Host specificity studies were completed by Buckingham and Bennett (1998). In these tests, larvae were observed feeding on seven plant species of the 39 species in 20 families that were tested. Larvae developed on Brazilian waterweed (Egeria densa Planch.), dwarf arrowhead (Sagittaria spp.), American pondweed (Potamogeton nodosus Poir.), sago pondweed (Potamogeton pectinatus L.), Richardson’s pondweed (Potamogeton richardsonii (A. Benn.) Rydb.), watercelery (Vallisneria americana Michx.), and hydrilla. However, very low levels of development occurred in all other plants compared to hydrilla. For adults, 52 plant species in 29 families were tested. With the exception of sago pondweed, feeding was limited to plants in the Hydrocharitaceae. Plants within the family Hydrocharitaceae that were fed upon by adults included Brazilian waterweed, watercelery, and frogbit (Limnobium spongia (Bosc.) Rich. ex Steud.). Females laid eggs on only 3 out of 6 species, namely Brazilian waterweed, watercelery and elodea (Elodea canadensis Michx.).
Adult Bagous affinis feed on hydrilla leaves, stems, turions, and tubers, although stems are preferred (Buckingham and Bennett 1994). When feeding, the adults often form aggregations with all individuals feeding on the same stem or tuber (Buckingham and Bennett 1994). On the stems, adults eat the tissue around the leaf nodes and often cause the stems to break. On the tubers, adults bore into and feed on the tissue as they move into the tuber. The larvae stay within the tubers, consuming plant tissue as they develop (Figure 6). This feeding causes degradation of the tubers, so the tuber often fails to germinate once damaged.
Figure 6. Damage caused by the larvae of the hydrilla tuber weevil, Bagous affinis, feeding on hydrilla tubers. Photograph by USDA Agricultural Research Service Archive, USDA-Agricultural Research Service, Bugwood.org.
The hydrilla tuber weevil was selected as a potential biocontrol agent due to the organism’s ability to damage hydrilla in the native range of India and Pakistan. Baloch et al. (1980) reported that Bagous affinis infested nearly all of the tubers collected at one field site in Pakistan. Infested tubers were less likely to germinate than uninfested tubers (Godfrey and Anderson 1994b).
In 1987, Bagous affinis was released in Florida and was the first insect species ever released for hydrilla control (Grodowitz et al. 1995). Releases continued in Florida until 1988. In July 1990, there was no establishment of the weevil at the release sites (Buckingham and Bennett 1994). The most likely reason for the lack of establishment of the hydrilla tuber weevil is the specific requirements of the life cycle. The larvae of Bagous affinis require relatively dry conditions for larval development and pupation. In the native range of India and Pakistan, the weevil completes its whole life cycle in stranded hydrilla at the edge of water bodies. In Florida and most of the southeastern U.S., where this insect has been released, these conditions (i.e., stranded hydrilla around water bodies) are not common and so the weevil is unable to successfully complete its lifecycle. The only evidence of field colonization, albeit temporary, was during a drawdown in a reservoir in north-central Florida (Buckingham and Bennett 1991). A drawdown is a method of hydrilla control used in water bodies with water level control structures. The water level is decreased so that the hydrilla dries out and dies. Unfortunately, the insects were killed when that water level returned to normal levels.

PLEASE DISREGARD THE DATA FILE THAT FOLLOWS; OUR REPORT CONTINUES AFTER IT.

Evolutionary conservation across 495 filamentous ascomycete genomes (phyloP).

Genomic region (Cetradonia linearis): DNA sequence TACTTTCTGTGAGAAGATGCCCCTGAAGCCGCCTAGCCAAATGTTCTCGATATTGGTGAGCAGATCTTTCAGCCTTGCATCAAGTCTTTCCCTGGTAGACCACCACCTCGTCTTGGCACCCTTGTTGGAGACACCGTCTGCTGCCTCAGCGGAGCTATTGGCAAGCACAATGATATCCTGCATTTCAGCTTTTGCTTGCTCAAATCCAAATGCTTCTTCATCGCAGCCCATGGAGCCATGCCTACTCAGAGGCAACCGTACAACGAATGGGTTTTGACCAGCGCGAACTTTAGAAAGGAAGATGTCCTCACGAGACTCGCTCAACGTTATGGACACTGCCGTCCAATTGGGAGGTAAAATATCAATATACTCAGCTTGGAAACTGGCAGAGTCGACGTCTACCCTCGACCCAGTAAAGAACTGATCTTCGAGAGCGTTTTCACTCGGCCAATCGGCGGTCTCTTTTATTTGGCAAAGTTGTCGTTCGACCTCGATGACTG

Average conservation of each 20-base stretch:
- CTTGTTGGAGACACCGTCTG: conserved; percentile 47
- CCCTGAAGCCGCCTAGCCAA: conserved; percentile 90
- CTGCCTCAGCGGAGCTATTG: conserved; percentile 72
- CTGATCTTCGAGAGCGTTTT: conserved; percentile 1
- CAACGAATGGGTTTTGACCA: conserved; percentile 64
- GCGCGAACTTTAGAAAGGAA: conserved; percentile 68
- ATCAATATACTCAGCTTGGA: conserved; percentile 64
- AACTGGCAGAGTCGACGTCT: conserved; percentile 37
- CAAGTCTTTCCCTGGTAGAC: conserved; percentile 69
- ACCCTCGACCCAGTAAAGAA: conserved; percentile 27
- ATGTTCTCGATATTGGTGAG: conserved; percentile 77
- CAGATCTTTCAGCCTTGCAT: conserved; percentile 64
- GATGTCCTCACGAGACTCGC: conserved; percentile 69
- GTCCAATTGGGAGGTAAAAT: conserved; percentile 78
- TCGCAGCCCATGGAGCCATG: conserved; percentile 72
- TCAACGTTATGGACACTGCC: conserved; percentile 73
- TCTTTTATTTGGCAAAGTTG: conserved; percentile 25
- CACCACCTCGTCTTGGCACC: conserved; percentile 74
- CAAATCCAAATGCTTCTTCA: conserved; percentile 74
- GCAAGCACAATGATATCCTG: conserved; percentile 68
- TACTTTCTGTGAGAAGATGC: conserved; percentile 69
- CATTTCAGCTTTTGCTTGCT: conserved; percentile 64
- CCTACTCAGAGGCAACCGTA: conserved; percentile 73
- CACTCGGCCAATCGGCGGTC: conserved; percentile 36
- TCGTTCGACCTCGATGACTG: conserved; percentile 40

In 1992, it was realized that, although the necessary conditions for establishment of this species were not present in the southeastern U.S., Bagous affinis may be able to establish in other areas, specifically California. Releases were made to determine if Bagous affinis would establish and successfully overwinter in a river and a pond in northern California (Godfrey et al. 1994). No establishment occurred at the river site (Chowchilla River), but it was later discovered that not many tubers were present (Godfrey et al. 1994). At the pond site (Calaveras County), the weevils overwintered in cages over two years (Godfrey et al. 1994). When the eggs were released directly into the pond (i.e., not in cages), temporary establishment occurred over the summer with tuber damage visible on sentinel tubers (Godfrey et al. 1994). Although no adults were caught in the spring of the following year, tubers from the sentinel traps showed characteristic weevil damage (Godfrey et al. 1994).
In 1994, Bagous affinis was released at Choke Canyon Reservoir in Texas (Grodowitz et al. 1995). It was believed that this site would be conducive to weevil development as the water level could be altered and stranded tubers were visible at a rate of 90 tubers per m2 (Grodowitz et al. 1995). However, when the soil and tubers were examined three months later, no individuals were found and no damage was recorded (Grodowitz et al. 1995).
Several methods can be used to monitor weevil activity including plant dissection and black lights. Firstly, hydrilla can be collected and the leaves examined for the characteristic damage caused by the adult weevils. Tubers may be dissected and larvae may be visualized under a light microscope. Monitoring for adult weevils can be done using ultraviolet (UV) lights (Buckingham and Bennett 1994). Management is not necessary for the hydrilla tuber weevil as it is not a pest in the U.S.
The authors would like to acknowledge funding provided by the USDA NIFA RAMP Grant 2010-02825 that helped pay for the production of this article. The authors would like to acknowledge the reviewers who provided feedback on an early draft of the article, namely, Dr. William Overholt, Dr. Verena Lietze and Dr. Michael Grodowitz.